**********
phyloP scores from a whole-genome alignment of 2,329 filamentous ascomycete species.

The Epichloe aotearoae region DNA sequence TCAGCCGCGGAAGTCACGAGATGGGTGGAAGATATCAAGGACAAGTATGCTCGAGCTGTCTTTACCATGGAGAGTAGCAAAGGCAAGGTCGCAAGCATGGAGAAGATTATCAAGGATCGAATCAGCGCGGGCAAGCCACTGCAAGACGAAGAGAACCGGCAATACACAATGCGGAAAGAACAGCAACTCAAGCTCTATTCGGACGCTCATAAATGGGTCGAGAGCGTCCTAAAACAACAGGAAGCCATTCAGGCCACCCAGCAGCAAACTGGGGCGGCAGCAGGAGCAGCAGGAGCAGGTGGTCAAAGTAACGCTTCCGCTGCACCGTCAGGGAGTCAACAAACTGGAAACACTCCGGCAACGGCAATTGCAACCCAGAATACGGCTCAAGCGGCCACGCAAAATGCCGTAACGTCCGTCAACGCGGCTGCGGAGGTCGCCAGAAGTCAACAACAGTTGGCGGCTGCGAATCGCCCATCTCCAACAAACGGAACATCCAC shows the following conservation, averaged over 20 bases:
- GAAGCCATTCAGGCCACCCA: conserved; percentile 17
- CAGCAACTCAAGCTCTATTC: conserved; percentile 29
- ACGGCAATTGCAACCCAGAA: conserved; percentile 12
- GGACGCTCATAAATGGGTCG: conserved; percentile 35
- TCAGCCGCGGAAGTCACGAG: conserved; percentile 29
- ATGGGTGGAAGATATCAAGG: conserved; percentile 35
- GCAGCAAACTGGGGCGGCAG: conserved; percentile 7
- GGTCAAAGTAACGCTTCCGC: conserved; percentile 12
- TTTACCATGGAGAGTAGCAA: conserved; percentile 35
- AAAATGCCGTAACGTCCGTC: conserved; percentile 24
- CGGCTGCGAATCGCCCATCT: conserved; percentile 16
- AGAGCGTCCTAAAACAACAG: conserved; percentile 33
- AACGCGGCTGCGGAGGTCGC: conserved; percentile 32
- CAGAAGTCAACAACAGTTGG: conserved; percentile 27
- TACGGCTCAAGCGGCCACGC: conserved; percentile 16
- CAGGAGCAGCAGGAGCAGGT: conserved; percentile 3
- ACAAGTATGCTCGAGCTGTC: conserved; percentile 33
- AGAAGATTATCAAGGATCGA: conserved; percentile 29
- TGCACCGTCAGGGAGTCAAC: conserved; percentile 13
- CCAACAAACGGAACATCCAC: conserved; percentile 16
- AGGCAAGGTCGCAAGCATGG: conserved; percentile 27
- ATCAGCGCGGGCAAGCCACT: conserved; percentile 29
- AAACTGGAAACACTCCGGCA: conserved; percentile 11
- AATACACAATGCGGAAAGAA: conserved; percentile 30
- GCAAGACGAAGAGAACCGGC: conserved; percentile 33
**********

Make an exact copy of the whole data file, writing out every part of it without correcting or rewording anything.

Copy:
phyloP scores from a whole-genome alignment of 2,329 filamentous ascomycete species.

The Epichloe aotearoae region DNA sequence TCAGCCGCGGAAGTCACGAGATGGGTGGAAGATATCAAGGACAAGTATGCTCGAGCTGTCTTTACCATGGAGAGTAGCAAAGGCAAGGTCGCAAGCATGGAGAAGATTATCAAGGATCGAATCAGCGCGGGCAAGCCACTGCAAGACGAAGAGAACCGGCAATACACAATGCGGAAAGAACAGCAACTCAAGCTCTATTCGGACGCTCATAAATGGGTCGAGAGCGTCCTAAAACAACAGGAAGCCATTCAGGCCACCCAGCAGCAAACTGGGGCGGCAGCAGGAGCAGCAGGAGCAGGTGGTCAAAGTAACGCTTCCGCTGCACCGTCAGGGAGTCAACAAACTGGAAACACTCCGGCAACGGCAATTGCAACCCAGAATACGGCTCAAGCGGCCACGCAAAATGCCGTAACGTCCGTCAACGCGGCTGCGGAGGTCGCCAGAAGTCAACAACAGTTGGCGGCTGCGAATCGCCCATCTCCAACAAACGGAACATCCAC shows the following conservation, averaged over 20 bases:
- GAAGCCATTCAGGCCACCCA: conserved; percentile 17
- CAGCAACTCAAGCTCTATTC: conserved; percentile 29
- ACGGCAATTGCAACCCAGAA: conserved; percentile 12
- GGACGCTCATAAATGGGTCG: conserved; percentile 35
- TCAGCCGCGGAAGTCACGAG: conserved; percentile 29
- ATGGGTGGAAGATATCAAGG: conserved; percentile 35
- GCAGCAAACTGGGGCGGCAG: conserved; percentile 7
- GGTCAAAGTAACGCTTCCGC: conserved; percentile 12
- TTTACCATGGAGAGTAGCAA: conserved; percentile 35
- AAAATGCCGTAACGTCCGTC: conserved; percentile 24
- CGGCTGCGAATCGCCCATCT: conserved; percentile 16
- AGAGCGTCCTAAAACAACAG: conserved; percentile 33
- AACGCGGCTGCGGAGGTCGC: conserved; percentile 32
- CAGAAGTCAACAACAGTTGG: conserved; percentile 27
- TACGGCTCAAGCGGCCACGC: conserved; percentile 16
- CAGGAGCAGCAGGAGCAGGT: conserved; percentile 3
- ACAAGTATGCTCGAGCTGTC: conserved; percentile 33
- AGAAGATTATCAAGGATCGA: conserved; percentile 29
- TGCACCGTCAGGGAGTCAAC: conserved; percentile 13
- CCAACAAACGGAACATCCAC: conserved; percentile 16
- AGGCAAGGTCGCAAGCATGG: conserved; percentile 27
- ATCAGCGCGGGCAAGCCACT: conserved; percentile 29
- AAACTGGAAACACTCCGGCA: conserved; percentile 11
- AATACACAATGCGGAAAGAA: conserved; percentile 30
- GCAAGACGAAGAGAACCGGC: conserved; percentile 33